Ladislaus Jagiello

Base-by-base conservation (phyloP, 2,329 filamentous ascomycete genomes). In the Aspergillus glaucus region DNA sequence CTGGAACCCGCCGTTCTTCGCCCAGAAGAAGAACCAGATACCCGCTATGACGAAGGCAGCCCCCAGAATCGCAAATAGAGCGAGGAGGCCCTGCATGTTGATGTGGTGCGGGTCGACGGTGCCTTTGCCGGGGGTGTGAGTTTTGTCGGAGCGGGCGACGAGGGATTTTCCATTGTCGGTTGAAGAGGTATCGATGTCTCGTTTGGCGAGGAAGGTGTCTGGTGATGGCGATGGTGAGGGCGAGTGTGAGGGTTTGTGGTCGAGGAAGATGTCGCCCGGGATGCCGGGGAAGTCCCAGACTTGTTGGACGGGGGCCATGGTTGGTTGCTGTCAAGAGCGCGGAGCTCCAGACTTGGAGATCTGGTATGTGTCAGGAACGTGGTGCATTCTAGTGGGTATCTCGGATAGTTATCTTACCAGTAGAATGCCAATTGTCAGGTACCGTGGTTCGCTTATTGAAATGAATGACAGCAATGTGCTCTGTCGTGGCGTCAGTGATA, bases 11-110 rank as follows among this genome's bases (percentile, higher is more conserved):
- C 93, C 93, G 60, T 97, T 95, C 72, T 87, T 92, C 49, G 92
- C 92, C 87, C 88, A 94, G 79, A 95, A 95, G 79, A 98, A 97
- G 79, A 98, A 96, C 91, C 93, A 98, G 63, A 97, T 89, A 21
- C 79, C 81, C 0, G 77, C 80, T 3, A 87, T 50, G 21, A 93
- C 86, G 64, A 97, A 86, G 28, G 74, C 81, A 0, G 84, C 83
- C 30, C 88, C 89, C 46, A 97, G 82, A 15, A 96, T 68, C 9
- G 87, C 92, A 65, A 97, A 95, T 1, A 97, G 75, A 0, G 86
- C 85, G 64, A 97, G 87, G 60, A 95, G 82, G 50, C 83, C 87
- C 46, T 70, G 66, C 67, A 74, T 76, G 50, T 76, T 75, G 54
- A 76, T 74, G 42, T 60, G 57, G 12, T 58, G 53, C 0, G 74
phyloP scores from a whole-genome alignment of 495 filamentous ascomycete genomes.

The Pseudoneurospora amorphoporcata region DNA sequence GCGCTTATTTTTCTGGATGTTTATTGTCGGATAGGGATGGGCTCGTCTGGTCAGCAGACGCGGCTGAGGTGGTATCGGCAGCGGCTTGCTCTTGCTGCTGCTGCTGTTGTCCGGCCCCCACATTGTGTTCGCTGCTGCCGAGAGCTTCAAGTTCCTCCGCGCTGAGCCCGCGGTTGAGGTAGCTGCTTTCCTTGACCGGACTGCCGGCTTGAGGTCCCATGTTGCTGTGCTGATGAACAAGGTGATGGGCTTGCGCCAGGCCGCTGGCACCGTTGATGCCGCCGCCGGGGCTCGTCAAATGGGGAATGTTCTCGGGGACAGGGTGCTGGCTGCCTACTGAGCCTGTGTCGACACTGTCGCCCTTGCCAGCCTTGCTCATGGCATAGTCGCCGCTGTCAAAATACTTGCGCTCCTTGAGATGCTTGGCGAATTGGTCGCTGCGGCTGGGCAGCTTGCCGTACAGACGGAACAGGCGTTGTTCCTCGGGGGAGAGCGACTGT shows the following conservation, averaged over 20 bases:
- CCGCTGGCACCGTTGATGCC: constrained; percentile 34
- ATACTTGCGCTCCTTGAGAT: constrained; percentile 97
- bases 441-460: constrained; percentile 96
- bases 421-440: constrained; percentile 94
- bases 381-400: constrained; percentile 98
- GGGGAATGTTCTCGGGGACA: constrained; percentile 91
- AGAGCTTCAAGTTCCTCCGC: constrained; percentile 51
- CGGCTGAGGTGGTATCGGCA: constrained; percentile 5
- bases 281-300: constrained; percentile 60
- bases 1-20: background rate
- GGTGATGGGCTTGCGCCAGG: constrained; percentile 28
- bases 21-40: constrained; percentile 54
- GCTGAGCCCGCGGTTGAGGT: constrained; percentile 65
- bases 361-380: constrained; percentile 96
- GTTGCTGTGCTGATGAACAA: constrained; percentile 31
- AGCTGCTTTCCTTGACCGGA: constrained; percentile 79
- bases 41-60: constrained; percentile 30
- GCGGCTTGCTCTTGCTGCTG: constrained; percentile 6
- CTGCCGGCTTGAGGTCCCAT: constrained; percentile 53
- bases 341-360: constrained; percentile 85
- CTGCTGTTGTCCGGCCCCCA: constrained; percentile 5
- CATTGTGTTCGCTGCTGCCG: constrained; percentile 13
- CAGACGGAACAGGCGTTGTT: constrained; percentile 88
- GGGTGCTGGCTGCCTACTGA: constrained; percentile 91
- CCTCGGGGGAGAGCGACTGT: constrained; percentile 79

Ladislaus Jagiello Ladislaus Jagiello (1348-1434) became grand duke of Lithuania in 1377 and was crowned king of Poland in 1396. He was the founder of the Jagiellonian dynasty, and as king opened a new epoch in the history of Poland, a central European country with close ties with western, Latin civilisation. Through Ladislaus Jagiello, Poland entered into a union with Lithuania, a country covering a vast territory between the Baltic and the Black Sea, inhabited by a mixture of pagan Lithuanians and Orthodox Christians in the Rus territory captured by Lithuania. This union served an important political aim: of checking the expansion of the Order of the Teutonic Knights who were defeated by the combined Polish-Lithuanian-Ruthenian forces at Grunwald on 15 July 1410. But it also resulted in some serious problems in the East, with which the kingdom not always could cope. In 1413, Ladislaus Jagiello concluded a new union at Horodlo, which strengthened Poland's links with Lithuania, and issued new privileges for the gentry in order to secure the throne for his sons. [art]

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